For the past five years, at the very least, the South hasn't received the focus or the funding truly reflective of the region's expanding number of cases. Two years ago POZ magazine reported that "dozens of prevention workers, educators and people living with AIDS in the 16-state region told us . . . that they felt federal officials had given up on the area—even though it had [already] emerged as the [new] epicenter of the epidemic in the U.S." One of them, Kathie Hiers, the head of AIDS Alabama, told the magazine in 2005: "The status quo is going to kill Southerners."
Indeed it has. To date nearly 200,000 have died in the South from HIV/AIDS; this is the highest cumulative number of estimated deaths among the regions. The reasons are well known; the solutions less clear. Unlike San Francisco, New York or Miami—the original epicenters of the epidemic—the South faces unique problems: deep and widespread poverty, a comparative dearth of federal dollars, its intrinsically rural nature, no national media close at hand, and the Bible Belt mentality once so forcefully advocated by former Sen. Jesse Helms and still clung to by his conservative disciples.
And there's one more crucial reason: The Southern epidemic is not an equal opportunity disease; it disproportionately afflicts women and communities of color. According to Womble, 98 percent of his agency's caseload is minorities; 40 percent are women; and among those women, 60 percent of them have kids. Foust is nearly apoplectic when discussing the changing color of North Carolina's AIDS cases. "I'm very concerned about the growing Latino population [here]. In five years, they've gone from 1 percent of all AIDS cases to 7 percent." Needless to say to most (but necessary to some), the expanding epidemic among Spanish speakers requires not only new prevention messages, but new ways to reach this community and to provide access to care. If the history of this epidemic teaches us one thing, it's that one size does not fit all.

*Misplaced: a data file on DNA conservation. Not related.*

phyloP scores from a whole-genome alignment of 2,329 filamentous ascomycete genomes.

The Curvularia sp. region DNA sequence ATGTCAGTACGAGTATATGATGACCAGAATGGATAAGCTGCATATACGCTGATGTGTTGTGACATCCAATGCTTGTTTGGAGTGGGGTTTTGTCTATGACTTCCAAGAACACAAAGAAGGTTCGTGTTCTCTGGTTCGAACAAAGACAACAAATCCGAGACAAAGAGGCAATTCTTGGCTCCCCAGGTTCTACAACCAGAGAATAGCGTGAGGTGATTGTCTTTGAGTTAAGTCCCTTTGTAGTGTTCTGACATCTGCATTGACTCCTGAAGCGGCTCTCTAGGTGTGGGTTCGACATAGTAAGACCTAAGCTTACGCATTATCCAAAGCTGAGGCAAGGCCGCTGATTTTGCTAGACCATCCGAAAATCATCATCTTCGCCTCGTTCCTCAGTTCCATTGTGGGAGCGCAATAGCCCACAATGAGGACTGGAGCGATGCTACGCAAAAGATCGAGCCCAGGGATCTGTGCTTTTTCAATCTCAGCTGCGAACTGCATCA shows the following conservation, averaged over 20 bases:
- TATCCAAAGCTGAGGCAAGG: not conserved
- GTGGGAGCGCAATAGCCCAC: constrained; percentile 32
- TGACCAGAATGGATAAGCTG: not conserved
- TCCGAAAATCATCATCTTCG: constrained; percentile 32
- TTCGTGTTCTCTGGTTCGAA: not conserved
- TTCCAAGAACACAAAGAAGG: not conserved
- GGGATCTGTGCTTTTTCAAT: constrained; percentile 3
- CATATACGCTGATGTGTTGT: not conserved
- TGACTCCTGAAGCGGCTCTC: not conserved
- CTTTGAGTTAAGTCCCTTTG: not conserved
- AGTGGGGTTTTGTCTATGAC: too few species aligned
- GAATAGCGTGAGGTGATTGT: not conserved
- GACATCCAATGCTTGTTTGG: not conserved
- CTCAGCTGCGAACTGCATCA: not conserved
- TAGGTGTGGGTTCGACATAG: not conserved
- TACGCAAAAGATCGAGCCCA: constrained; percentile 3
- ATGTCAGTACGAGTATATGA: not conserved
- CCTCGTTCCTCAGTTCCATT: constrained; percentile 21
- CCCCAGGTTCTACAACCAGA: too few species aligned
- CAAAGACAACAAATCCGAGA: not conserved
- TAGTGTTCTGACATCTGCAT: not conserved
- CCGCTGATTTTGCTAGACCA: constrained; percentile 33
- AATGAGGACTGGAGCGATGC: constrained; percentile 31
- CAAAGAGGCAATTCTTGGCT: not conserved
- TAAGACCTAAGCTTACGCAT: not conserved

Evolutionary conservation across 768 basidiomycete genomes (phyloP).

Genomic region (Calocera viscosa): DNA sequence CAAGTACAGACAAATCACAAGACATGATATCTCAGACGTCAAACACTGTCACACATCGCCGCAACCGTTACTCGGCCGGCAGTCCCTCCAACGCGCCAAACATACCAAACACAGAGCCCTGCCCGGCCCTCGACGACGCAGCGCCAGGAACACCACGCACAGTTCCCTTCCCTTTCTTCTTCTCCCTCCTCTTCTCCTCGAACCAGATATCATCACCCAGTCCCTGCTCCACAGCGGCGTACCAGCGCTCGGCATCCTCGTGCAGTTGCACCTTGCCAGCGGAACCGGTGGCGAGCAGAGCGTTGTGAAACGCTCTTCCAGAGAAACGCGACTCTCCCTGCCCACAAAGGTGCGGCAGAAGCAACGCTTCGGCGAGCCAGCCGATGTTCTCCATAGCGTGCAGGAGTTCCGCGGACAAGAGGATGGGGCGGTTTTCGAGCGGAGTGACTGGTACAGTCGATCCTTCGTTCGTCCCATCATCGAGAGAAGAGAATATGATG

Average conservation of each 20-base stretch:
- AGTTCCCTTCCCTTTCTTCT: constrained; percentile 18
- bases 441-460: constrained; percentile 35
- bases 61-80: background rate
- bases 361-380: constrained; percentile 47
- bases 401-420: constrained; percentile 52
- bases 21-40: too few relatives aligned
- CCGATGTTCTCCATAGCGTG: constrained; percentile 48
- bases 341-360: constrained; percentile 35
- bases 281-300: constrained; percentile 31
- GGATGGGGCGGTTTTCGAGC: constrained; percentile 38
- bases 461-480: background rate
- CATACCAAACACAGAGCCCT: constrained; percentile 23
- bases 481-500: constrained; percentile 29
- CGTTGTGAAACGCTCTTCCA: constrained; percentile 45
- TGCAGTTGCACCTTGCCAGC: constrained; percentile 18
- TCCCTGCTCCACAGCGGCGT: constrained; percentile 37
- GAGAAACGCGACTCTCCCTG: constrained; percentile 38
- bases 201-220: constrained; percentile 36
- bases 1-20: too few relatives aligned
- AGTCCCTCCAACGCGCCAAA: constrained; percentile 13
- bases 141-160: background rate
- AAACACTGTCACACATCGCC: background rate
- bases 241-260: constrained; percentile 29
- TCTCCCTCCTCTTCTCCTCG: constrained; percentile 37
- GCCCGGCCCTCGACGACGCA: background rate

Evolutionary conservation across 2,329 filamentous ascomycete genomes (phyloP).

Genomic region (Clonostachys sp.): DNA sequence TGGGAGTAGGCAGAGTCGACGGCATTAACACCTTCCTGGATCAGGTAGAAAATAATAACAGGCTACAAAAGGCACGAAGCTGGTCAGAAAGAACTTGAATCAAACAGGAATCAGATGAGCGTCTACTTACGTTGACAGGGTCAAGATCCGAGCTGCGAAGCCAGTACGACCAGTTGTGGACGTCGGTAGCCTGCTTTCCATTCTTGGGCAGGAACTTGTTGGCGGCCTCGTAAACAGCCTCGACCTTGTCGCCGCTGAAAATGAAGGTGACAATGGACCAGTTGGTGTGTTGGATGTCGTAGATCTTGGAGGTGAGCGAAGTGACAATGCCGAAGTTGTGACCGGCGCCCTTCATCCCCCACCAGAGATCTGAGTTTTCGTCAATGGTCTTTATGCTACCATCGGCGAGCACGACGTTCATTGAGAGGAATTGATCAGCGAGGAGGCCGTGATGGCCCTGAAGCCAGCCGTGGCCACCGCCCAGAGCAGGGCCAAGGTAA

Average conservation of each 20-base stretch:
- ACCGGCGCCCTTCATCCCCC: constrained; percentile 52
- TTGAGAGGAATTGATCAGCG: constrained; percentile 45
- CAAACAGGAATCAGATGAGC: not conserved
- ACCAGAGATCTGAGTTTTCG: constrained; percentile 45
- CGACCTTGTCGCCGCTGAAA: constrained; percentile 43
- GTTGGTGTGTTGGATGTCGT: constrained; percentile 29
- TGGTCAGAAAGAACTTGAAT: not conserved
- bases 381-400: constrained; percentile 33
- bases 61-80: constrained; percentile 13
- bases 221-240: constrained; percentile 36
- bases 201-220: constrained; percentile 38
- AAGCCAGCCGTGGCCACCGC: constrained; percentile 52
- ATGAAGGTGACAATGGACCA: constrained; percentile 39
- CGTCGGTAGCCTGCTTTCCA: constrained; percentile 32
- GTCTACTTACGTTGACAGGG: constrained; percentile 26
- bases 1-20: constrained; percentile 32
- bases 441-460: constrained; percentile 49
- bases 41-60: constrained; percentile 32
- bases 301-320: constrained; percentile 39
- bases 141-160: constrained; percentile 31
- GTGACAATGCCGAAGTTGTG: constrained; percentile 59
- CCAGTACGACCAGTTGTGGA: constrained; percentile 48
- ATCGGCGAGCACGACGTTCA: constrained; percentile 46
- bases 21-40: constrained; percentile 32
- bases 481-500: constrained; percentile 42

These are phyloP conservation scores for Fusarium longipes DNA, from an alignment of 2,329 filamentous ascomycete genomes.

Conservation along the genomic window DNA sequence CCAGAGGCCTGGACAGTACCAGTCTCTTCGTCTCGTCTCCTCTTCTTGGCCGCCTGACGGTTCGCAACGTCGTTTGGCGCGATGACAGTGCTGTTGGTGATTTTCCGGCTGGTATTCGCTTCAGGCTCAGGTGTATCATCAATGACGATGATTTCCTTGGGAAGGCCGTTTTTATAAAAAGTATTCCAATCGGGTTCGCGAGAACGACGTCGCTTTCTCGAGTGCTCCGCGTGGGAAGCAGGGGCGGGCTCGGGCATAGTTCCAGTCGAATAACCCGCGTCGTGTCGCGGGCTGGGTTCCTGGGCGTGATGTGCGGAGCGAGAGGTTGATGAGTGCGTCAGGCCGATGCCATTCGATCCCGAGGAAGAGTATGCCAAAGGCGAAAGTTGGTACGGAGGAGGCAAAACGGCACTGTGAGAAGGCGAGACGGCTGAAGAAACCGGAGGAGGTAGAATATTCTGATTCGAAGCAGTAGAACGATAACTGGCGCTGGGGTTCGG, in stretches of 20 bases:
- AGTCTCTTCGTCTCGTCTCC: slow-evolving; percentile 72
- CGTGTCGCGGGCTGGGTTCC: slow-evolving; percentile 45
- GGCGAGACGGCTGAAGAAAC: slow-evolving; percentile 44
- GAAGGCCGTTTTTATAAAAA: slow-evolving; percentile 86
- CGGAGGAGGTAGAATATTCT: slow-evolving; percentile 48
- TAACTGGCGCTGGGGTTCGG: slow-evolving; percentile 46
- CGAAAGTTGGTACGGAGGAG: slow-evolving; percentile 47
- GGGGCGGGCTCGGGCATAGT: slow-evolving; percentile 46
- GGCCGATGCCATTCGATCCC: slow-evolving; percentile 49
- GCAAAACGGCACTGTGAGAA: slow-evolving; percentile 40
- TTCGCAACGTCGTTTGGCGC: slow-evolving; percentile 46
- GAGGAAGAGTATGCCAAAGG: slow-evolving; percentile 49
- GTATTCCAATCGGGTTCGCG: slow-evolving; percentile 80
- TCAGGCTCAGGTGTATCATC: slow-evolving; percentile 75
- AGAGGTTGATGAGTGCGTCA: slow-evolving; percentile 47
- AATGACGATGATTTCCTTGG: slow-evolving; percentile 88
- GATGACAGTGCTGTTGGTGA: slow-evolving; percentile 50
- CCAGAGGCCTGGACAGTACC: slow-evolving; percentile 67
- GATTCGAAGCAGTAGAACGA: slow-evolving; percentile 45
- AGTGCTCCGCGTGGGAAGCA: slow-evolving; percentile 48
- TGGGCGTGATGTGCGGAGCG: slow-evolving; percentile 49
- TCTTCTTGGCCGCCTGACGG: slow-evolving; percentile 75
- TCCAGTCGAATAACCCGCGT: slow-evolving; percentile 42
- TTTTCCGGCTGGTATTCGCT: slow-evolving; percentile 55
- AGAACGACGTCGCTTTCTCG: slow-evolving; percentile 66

But all is not dire. Foust is fierce in telling me that "for the state the epidemic remains a top priority. We know it's not over." Just this past year the North Carolina legislature provided a supplemental $2 million for HIV prevention, the first increase in more than a decade. Last year the state also bettered its formula by 100 percent for ADAP, also known as the AIDS Drug Assistance Program, allowing thousands more indigent folks access to health care and meds. Foust also told me that North Carolina contributes $12 million to the ADAP program, which, she says, is "among the top five or six states making contributions." Yet, another HIV/AIDS advocate told me, "We're still on the low side when it comes to ADAP eligibility, but at least we're not last anymore."
Foust's big fear, though, is the pervasive apathy among all of us. "We're adjusting to the fact that HIV/AIDS is just another chronic disease. We're getting used to this and I don't see the same energy and passion." Womble agrees: "People don't know or care about HIV/AIDS unless it directly affects them, like if my son has AIDS, or my brother or my father." Of course, Foust's fear that AIDS is now "just another health problem" was what Andrew Sullivan prophesized—and hoped for—more than a decade ago. As they say: Be careful what you wish for.
From time to time I still think about that bench in San Francisco—the one that is creaky and rickety and has withstood two decades of ever-growing losses. In our backyard, my partner, Jim, and I also have a witness. Jim's late partner, Howard Goldberg, died from AIDS just after turning 40 in 1992, and last year we planted a sycamore in his memory. We call it the "Howard tree," and we're rooting for the sapling as it fights for its life in this historic drought— and reaches for the sky. That's a metaphor, too, for this historic epidemic, which is not over and has come home to all of us here.
Steven Petrow is the author of four books about the AIDS epidemic and the former president of the National Lesbian and Gay Journalists Association.